Armoiries de la Suisse

Les autorités fédérales de la Confédération suisse

Page d'accueil

Conférence internationale sur la multifonctionnalité

COMMUNIQUE DE PRESSE / Berne, le 3.7.2000

Conférence internationale sur la multifonctionnalité

La sauvegarde d'une agriculture multifonctionnelle reste pour de
nombreux pays un objectif important. Telle est la conclusion d'une
conférence internationale qui s'est réunie du 1er au 3 juillet 2000 en
Norvège à l'invitation de la Suisse, de la Norvège, du Japon, de la
Corée et de la Commission de la Communauté européenne.

Les représentants d'une quarantaine de pays en développement et
industrialisés sont convenus que chaque pays a le droit souverain de
poursuivre sa propre politique agricole dans le contexte de ses
engagements internationaux, y compris dans ses objectifs
non-économiques, tels que la contribution au développement rural, la
sécurité alimentaire et la protection de l'environnement. Ces
objectifs multifonctionnels ne peuvent cependant être atteints avec
les seules forces du marché. Le résultat de cette conférence, la
reconnaissance du rôle spécifique d'une agriculture multifonctionnelle
- rôle également ancré dans la Constitution fédérale - est
particulièrement important en vue de la négociation agricole qui vient
de débuter à l'OMC.

Berne, le 3 juillet 2000

Service de la communication

Communiqué de presse "International Conference on Non-Trade Concerns"

WTO and Agriculture:
Every country has a sovereign right to pursue non-trade objectives
such as strengthening the socio-economic viability and development of
rural areas, food security and environmental protection. These
objectives cannot be achieved by market forces alone. This was
recognised at a Conference on Non-Trade Concerns in Agriculture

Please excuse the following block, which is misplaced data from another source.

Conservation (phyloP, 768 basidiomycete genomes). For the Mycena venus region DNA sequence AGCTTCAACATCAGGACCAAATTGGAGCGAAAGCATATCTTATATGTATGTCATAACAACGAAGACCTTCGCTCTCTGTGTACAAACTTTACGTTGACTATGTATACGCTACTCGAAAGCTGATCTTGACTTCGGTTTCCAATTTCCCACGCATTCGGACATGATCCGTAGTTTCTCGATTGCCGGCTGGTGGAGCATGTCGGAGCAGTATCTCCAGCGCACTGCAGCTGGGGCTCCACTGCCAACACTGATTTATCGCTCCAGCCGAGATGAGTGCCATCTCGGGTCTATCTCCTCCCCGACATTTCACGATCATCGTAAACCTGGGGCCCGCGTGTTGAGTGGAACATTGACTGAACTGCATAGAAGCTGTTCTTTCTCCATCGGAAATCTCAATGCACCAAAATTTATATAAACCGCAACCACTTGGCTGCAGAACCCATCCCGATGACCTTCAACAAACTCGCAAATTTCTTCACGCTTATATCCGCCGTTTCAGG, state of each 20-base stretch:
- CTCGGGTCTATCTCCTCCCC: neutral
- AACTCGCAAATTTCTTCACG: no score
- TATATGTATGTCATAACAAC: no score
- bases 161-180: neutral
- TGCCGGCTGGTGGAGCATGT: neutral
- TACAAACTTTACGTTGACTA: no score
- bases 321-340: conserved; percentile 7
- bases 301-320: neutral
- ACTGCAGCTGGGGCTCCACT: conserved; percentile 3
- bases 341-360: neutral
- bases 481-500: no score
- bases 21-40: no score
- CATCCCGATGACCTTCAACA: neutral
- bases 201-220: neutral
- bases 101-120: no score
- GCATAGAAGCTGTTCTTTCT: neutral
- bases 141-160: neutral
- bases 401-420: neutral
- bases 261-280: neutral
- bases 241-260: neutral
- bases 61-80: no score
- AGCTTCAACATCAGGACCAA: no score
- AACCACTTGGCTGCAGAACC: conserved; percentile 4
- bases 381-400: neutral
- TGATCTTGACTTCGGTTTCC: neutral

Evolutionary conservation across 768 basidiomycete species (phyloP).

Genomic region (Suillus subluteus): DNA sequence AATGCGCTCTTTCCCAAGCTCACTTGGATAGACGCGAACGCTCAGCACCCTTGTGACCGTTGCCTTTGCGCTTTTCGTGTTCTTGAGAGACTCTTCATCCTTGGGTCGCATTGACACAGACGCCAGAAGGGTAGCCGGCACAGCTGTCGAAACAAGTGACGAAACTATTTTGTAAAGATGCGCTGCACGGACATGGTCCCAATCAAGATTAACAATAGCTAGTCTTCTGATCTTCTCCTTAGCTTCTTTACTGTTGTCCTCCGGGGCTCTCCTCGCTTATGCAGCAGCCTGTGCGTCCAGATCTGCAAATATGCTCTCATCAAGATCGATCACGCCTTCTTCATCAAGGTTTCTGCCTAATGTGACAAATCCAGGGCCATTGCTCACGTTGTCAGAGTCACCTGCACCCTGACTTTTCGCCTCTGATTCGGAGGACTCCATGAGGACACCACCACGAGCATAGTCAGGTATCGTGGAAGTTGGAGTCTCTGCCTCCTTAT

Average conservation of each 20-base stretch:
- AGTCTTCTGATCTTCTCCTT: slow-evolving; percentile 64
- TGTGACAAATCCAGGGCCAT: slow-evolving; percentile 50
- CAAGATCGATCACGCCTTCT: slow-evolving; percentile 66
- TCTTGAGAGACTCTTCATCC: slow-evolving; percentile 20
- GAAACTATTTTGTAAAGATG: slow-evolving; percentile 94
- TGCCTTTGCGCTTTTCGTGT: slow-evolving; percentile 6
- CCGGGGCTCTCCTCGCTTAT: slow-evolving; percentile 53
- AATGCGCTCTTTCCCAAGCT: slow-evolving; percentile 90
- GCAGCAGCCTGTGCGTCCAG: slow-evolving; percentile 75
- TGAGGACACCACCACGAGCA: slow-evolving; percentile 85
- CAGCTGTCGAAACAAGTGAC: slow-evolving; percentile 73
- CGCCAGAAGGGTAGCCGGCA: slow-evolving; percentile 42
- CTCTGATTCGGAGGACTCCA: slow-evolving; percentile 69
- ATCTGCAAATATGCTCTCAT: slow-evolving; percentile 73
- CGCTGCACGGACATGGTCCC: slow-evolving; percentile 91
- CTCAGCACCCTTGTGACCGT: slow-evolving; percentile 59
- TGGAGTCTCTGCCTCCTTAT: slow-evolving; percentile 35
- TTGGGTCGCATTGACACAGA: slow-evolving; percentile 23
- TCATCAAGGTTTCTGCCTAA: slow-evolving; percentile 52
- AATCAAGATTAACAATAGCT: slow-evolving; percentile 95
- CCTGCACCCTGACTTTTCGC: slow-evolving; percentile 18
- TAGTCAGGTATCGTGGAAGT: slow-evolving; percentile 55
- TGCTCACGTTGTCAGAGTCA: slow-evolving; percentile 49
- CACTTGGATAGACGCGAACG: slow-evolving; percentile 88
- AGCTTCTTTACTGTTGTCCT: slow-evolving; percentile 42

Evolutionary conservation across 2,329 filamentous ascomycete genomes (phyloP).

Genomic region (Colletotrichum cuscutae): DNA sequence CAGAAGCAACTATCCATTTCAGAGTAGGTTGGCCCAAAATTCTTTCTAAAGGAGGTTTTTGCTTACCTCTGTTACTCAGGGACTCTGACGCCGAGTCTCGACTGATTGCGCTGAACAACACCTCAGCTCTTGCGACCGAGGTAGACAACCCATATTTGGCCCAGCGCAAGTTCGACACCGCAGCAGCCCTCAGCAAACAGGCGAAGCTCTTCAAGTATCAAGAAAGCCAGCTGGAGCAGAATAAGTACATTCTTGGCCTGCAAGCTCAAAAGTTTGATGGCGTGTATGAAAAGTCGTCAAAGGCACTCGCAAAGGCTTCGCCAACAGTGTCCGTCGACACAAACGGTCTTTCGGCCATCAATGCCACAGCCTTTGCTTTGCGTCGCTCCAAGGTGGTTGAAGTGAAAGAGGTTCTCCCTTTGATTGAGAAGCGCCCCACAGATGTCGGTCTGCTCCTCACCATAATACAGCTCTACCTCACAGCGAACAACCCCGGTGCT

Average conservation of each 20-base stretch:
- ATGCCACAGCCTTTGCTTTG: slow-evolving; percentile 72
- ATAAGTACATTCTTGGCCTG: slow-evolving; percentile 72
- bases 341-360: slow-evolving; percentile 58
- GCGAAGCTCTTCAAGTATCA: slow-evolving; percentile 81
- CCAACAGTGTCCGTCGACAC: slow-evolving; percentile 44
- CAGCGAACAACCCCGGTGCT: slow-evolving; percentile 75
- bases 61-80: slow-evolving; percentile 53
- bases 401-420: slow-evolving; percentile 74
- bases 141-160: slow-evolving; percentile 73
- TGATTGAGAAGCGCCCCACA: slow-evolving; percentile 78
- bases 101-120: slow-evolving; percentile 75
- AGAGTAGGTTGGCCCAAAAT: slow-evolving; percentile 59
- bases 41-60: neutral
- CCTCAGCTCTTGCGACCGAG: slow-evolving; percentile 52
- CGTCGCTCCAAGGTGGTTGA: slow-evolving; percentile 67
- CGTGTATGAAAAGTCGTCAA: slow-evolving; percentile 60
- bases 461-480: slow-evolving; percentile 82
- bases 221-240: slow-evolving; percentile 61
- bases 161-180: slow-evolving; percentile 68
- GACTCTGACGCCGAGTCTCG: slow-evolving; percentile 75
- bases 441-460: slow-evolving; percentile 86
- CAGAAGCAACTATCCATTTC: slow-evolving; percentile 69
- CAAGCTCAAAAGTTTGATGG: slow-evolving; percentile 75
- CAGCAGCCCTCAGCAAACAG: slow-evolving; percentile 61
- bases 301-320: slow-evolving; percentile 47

attended by 40 countries and economies, which was held in Ullensvang,
Norway, from July 1-4, 2000.
In the WTO negotiations on trade in agriculture there is therefore the
need to acknowledge and secure the continued existence of various
types of agriculture based on each country's specific production
conditions and potential and historical and cultural background.
The broad objective of the conference was to provide a forum for
discussion among developing and developed countries on non-trade
concerns (NTCs). Subjects treated covered the specific and
multifunctional characteristics of agriculture, agriculture's
contribution to rural development, food security, environment and
cultural diversity, and the need for flexibility in national policy
design to address non-trade concerns, both from a developed and
developing country perspective.
The European Commission and the governments of Japan, Mauritius,
Norway, the Republic of Korea and Switzerland hosted the conference,
which was attended by another 34 developing and developed countries
and economies in transition, including least-developed countries and
small island developing states. The discussions initiated at this
conference will be pursued in further meetings during the WTO
negotiations on agriculture.
 Chairmen's Summaries of the Discussion
Conference participants examined 6 discussion papers. All six papers,
the programme and a list of participating countries are available at
The first paper, presented by Switzerland, covered the specific
characteristics of agriculture and the need to treat agriculture
separately within WTO. According to Mr. Sverre Kvakkestad, Chairperson
of this Session, participants recognised the specific characteristics
of agriculture. It was recognised that the special situation of
agriculture is related to the fact that food is a unique and most
essential commodity in every society. In addition to food security,
agriculture plays a key role in ensuring the viability of rural areas,
biological and cultural diversity and other important policy
objectives. Each country has a right to preserve an agricultural
sector necessary to meet these objectives. It was acknowledged that
these specific and multifunctional characteristics of agriculture must
be taken into account in further trade reform within WTO.
The second paper, presented by the European Commission, examined
agriculture's contribution to rural development. Mr. Masanori Hayashi,
Chairperson of this Session, found the discussion very stimulating.
Participants stressed that farming is an essential part of rural
society from not only an economic but also social and other diverse
viewpoints in many countries and in many regions in developed and